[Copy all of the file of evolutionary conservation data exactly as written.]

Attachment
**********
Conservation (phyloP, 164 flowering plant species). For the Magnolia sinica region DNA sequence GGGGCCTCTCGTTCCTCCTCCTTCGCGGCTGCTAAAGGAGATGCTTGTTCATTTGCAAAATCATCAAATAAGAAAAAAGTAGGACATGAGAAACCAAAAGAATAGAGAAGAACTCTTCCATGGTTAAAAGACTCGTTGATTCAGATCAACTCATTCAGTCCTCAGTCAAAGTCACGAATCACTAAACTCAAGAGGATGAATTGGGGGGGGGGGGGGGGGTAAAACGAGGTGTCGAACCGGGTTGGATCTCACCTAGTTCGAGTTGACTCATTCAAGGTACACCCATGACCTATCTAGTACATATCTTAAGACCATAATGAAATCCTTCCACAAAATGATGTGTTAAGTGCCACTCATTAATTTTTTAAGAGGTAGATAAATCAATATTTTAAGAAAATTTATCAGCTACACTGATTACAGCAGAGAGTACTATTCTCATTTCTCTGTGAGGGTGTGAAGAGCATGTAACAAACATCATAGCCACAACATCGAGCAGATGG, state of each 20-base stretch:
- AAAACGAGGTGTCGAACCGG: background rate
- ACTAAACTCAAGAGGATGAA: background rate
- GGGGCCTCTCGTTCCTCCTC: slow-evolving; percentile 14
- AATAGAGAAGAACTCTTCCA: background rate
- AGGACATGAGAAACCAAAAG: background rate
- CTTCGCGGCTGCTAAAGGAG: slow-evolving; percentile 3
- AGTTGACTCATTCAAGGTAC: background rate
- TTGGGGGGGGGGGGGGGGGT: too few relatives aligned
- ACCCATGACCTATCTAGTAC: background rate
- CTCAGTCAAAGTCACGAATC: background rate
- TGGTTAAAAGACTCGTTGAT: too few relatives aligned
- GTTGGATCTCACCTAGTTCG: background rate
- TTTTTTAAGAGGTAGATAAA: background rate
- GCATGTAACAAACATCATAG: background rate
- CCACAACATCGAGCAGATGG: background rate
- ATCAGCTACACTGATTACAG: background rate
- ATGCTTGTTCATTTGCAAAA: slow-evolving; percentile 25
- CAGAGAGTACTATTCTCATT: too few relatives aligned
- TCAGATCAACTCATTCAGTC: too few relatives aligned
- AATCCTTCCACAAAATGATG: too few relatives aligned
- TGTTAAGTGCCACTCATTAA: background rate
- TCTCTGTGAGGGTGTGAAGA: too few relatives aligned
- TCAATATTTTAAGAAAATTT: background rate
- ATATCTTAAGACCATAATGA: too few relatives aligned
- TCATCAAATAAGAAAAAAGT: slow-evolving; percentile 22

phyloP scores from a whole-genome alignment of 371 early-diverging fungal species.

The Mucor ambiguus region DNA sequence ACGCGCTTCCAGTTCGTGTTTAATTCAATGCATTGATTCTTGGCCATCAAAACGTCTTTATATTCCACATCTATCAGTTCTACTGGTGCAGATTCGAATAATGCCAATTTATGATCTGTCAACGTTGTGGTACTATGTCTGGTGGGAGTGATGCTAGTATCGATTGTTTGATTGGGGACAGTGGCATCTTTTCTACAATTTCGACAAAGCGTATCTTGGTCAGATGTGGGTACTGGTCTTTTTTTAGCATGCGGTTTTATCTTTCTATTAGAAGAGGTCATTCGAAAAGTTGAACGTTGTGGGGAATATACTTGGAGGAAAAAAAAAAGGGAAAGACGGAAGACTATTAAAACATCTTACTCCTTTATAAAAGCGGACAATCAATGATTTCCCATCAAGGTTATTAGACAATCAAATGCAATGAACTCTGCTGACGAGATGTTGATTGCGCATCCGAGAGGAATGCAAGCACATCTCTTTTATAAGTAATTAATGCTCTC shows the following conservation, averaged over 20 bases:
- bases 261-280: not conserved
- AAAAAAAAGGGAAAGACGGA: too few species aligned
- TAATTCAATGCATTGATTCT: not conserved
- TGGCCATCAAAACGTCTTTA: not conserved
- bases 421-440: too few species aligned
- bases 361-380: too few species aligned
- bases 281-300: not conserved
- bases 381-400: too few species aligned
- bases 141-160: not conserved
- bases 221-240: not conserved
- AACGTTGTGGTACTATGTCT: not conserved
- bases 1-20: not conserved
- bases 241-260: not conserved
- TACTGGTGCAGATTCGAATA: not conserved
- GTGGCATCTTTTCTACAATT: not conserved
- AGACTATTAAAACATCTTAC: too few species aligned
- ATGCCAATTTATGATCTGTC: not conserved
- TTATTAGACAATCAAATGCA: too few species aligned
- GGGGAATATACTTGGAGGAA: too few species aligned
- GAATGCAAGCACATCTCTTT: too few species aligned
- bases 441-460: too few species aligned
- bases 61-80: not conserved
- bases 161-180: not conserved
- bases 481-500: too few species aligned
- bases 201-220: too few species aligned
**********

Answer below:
Conservation (phyloP, 164 flowering plant species). For the Magnolia sinica region DNA sequence GGGGCCTCTCGTTCCTCCTCCTTCGCGGCTGCTAAAGGAGATGCTTGTTCATTTGCAAAATCATCAAATAAGAAAAAAGTAGGACATGAGAAACCAAAAGAATAGAGAAGAACTCTTCCATGGTTAAAAGACTCGTTGATTCAGATCAACTCATTCAGTCCTCAGTCAAAGTCACGAATCACTAAACTCAAGAGGATGAATTGGGGGGGGGGGGGGGGGTAAAACGAGGTGTCGAACCGGGTTGGATCTCACCTAGTTCGAGTTGACTCATTCAAGGTACACCCATGACCTATCTAGTACATATCTTAAGACCATAATGAAATCCTTCCACAAAATGATGTGTTAAGTGCCACTCATTAATTTTTTAAGAGGTAGATAAATCAATATTTTAAGAAAATTTATCAGCTACACTGATTACAGCAGAGAGTACTATTCTCATTTCTCTGTGAGGGTGTGAAGAGCATGTAACAAACATCATAGCCACAACATCGAGCAGATGG, state of each 20-base stretch:
- AAAACGAGGTGTCGAACCGG: background rate
- ACTAAACTCAAGAGGATGAA: background rate
- GGGGCCTCTCGTTCCTCCTC: slow-evolving; percentile 14
- AATAGAGAAGAACTCTTCCA: background rate
- AGGACATGAGAAACCAAAAG: background rate
- CTTCGCGGCTGCTAAAGGAG: slow-evolving; percentile 3
- AGTTGACTCATTCAAGGTAC: background rate
- TTGGGGGGGGGGGGGGGGGT: too few relatives aligned
- ACCCATGACCTATCTAGTAC: background rate
- CTCAGTCAAAGTCACGAATC: background rate
- TGGTTAAAAGACTCGTTGAT: too few relatives aligned
- GTTGGATCTCACCTAGTTCG: background rate
- TTTTTTAAGAGGTAGATAAA: background rate
- GCATGTAACAAACATCATAG: background rate
- CCACAACATCGAGCAGATGG: background rate
- ATCAGCTACACTGATTACAG: background rate
- ATGCTTGTTCATTTGCAAAA: slow-evolving; percentile 25
- CAGAGAGTACTATTCTCATT: too few relatives aligned
- TCAGATCAACTCATTCAGTC: too few relatives aligned
- AATCCTTCCACAAAATGATG: too few relatives aligned
- TGTTAAGTGCCACTCATTAA: background rate
- TCTCTGTGAGGGTGTGAAGA: too few relatives aligned
- TCAATATTTTAAGAAAATTT: background rate
- ATATCTTAAGACCATAATGA: too few relatives aligned
- TCATCAAATAAGAAAAAAGT: slow-evolving; percentile 22

phyloP scores from a whole-genome alignment of 371 early-diverging fungal species.

The Mucor ambiguus region DNA sequence ACGCGCTTCCAGTTCGTGTTTAATTCAATGCATTGATTCTTGGCCATCAAAACGTCTTTATATTCCACATCTATCAGTTCTACTGGTGCAGATTCGAATAATGCCAATTTATGATCTGTCAACGTTGTGGTACTATGTCTGGTGGGAGTGATGCTAGTATCGATTGTTTGATTGGGGACAGTGGCATCTTTTCTACAATTTCGACAAAGCGTATCTTGGTCAGATGTGGGTACTGGTCTTTTTTTAGCATGCGGTTTTATCTTTCTATTAGAAGAGGTCATTCGAAAAGTTGAACGTTGTGGGGAATATACTTGGAGGAAAAAAAAAAGGGAAAGACGGAAGACTATTAAAACATCTTACTCCTTTATAAAAGCGGACAATCAATGATTTCCCATCAAGGTTATTAGACAATCAAATGCAATGAACTCTGCTGACGAGATGTTGATTGCGCATCCGAGAGGAATGCAAGCACATCTCTTTTATAAGTAATTAATGCTCTC shows the following conservation, averaged over 20 bases:
- bases 261-280: not conserved
- AAAAAAAAGGGAAAGACGGA: too few species aligned
- TAATTCAATGCATTGATTCT: not conserved
- TGGCCATCAAAACGTCTTTA: not conserved
- bases 421-440: too few species aligned
- bases 361-380: too few species aligned
- bases 281-300: not conserved
- bases 381-400: too few species aligned
- bases 141-160: not conserved
- bases 221-240: not conserved
- AACGTTGTGGTACTATGTCT: not conserved
- bases 1-20: not conserved
- bases 241-260: not conserved
- TACTGGTGCAGATTCGAATA: not conserved
- GTGGCATCTTTTCTACAATT: not conserved
- AGACTATTAAAACATCTTAC: too few species aligned
- ATGCCAATTTATGATCTGTC: not conserved
- TTATTAGACAATCAAATGCA: too few species aligned
- GGGGAATATACTTGGAGGAA: too few species aligned
- GAATGCAAGCACATCTCTTT: too few species aligned
- bases 441-460: too few species aligned
- bases 61-80: not conserved
- bases 161-180: not conserved
- bases 481-500: too few species aligned
- bases 201-220: too few species aligned